During the deep learning revolution in computer science that has occoured since 2006, two factors have pushed our ability to successfully learn from large-scale data sources: exponential growth in computational power and the size and degree of annotation of our datasets. Modern models loaded in the Graphics Processing Unit (GPU) can fill an entire 12 GB Video Random Access Memory (VRAM) graphics card cache; a training task achievable in weeks that would have taken centuries on CPUs from 10 years ago. The standard computer vision dataset at the time—Mixed National Institute of Standards and Technology (MNIST)—consisted of 70,000 28 × 28 pixel grayscale images of 10 class labels. The more recent ImageNet Large Scale Visual Recognition Challenge (ILSVRC) dataset contains over 15 million full color images with 1, 000 different class labels. During this time however, there has been little growth in contextual use in images. Context can be used to identify target objects that may be obfuscated in the input space as well as confirm or deny the existence of objects based on underlying parts. I use context in two main ways to improve object detection and scene understanding. First, I use location and correlation between objects to infer difficult to see and obfuscated objects. In my second study, I further support the necessity of non-target pixels by using background pixels of the image to aid in classification instead of only other objects in the scene. In addition I use case-based reasoning to detect novel objects that were not seen during training, and classify them with other visually similar objects based on their observable parts. I use this case-based reasoning model in conjuction with a CNN to demonstrate the ability to overcome shortcomings of a traditional deep learned network with case-based reasoning.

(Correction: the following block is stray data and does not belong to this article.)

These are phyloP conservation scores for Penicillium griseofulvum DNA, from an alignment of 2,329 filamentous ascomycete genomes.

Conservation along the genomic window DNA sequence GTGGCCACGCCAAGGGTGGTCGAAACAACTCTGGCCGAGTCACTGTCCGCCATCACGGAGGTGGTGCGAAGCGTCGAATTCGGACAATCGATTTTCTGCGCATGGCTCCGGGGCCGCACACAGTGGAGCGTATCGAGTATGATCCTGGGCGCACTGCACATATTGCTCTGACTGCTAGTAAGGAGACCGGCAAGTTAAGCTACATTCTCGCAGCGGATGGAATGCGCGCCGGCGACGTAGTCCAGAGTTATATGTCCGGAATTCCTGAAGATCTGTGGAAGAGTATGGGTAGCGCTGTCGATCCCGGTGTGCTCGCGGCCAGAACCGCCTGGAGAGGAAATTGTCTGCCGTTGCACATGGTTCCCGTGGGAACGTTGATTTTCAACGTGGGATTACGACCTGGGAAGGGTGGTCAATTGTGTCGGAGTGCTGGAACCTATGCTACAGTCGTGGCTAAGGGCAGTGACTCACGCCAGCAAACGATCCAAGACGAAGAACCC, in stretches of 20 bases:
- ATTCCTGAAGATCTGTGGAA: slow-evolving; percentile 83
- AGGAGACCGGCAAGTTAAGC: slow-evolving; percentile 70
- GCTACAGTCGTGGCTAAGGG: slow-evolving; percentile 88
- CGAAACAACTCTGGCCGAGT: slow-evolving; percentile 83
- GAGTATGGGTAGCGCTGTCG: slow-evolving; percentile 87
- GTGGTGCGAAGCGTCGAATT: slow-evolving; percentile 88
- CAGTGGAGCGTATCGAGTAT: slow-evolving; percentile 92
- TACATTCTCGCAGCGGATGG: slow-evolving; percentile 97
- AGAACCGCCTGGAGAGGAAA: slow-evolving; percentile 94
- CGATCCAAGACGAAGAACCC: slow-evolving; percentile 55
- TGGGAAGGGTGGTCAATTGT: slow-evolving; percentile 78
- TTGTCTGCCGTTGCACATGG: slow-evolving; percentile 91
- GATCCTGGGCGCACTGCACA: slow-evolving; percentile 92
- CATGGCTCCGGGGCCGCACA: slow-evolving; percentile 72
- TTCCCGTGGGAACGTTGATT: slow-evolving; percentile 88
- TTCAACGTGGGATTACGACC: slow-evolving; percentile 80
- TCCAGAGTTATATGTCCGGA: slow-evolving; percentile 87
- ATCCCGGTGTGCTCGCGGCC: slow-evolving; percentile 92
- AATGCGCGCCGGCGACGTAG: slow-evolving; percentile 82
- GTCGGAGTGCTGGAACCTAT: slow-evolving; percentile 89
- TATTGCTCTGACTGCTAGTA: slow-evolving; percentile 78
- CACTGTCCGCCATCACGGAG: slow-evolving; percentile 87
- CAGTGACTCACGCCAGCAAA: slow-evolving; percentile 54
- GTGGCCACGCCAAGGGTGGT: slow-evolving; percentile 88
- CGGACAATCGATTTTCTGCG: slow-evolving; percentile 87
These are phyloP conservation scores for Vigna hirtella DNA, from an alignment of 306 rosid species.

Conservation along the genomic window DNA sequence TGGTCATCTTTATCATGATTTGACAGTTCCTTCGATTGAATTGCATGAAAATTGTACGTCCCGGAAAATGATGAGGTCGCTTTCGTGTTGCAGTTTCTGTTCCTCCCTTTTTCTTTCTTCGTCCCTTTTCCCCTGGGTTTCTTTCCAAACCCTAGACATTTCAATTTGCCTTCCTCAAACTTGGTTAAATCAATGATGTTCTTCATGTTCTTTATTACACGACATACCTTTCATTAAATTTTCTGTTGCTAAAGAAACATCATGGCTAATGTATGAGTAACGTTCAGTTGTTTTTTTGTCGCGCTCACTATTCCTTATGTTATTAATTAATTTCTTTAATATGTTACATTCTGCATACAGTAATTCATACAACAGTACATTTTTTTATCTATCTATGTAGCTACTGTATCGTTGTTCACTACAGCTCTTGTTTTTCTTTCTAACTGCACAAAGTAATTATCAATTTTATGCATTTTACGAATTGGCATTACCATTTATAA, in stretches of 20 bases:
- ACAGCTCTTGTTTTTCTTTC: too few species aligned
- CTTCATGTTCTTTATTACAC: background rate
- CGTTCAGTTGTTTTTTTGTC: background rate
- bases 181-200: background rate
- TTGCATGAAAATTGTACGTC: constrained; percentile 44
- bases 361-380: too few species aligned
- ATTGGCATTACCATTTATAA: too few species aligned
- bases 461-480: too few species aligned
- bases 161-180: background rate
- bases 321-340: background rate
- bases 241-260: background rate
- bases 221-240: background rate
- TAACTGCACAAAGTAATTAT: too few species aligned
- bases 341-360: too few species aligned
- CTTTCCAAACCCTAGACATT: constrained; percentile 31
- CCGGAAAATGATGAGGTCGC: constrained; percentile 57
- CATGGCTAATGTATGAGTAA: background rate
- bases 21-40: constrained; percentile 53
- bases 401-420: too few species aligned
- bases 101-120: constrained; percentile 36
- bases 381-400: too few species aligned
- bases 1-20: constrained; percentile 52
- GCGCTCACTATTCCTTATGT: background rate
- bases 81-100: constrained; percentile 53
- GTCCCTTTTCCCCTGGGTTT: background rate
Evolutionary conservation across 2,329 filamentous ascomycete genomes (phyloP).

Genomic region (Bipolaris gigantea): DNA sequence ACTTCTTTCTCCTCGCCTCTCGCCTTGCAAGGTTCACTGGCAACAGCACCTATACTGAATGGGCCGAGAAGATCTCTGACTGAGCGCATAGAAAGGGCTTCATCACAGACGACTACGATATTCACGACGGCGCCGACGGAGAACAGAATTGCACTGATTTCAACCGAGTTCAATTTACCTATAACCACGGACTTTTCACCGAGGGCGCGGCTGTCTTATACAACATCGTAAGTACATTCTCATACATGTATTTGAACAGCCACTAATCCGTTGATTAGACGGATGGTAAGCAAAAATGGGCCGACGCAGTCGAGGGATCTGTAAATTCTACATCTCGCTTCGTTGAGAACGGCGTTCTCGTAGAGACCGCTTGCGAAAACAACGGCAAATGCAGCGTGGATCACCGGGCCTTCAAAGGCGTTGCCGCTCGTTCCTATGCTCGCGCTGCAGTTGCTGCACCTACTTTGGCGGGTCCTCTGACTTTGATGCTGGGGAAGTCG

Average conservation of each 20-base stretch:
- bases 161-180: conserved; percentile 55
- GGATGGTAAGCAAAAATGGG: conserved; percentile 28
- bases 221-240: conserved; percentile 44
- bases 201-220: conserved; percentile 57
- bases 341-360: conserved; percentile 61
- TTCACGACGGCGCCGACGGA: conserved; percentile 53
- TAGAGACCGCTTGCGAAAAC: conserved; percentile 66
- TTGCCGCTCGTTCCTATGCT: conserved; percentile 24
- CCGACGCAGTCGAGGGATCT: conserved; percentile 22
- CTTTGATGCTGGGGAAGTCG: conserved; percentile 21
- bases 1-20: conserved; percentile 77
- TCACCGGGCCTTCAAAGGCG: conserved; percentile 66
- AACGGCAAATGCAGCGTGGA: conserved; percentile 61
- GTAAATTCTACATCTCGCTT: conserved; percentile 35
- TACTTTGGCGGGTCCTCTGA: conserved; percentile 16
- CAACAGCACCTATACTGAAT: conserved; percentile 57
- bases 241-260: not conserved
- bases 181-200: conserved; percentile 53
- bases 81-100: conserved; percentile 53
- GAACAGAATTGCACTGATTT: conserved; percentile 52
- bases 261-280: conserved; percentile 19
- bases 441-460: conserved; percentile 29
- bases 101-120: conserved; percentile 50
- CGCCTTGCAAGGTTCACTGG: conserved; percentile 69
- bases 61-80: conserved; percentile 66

|Commitee:||Floyd, Michael, Joshi, Anupam, Mohsenin, Tinoosh, Gupta, Kalyan|
|School:||University of Maryland, Baltimore County|
|School Location:||United States -- Maryland|
|Source:||DAI-B 81/7(E), Dissertation Abstracts International|
|Subjects:||Artificial intelligence, Mathematics, Applied Mathematics|
|Keywords:||Case-based reasoning, CNN, Computer vision, Context, Deep learning, Machine learning|
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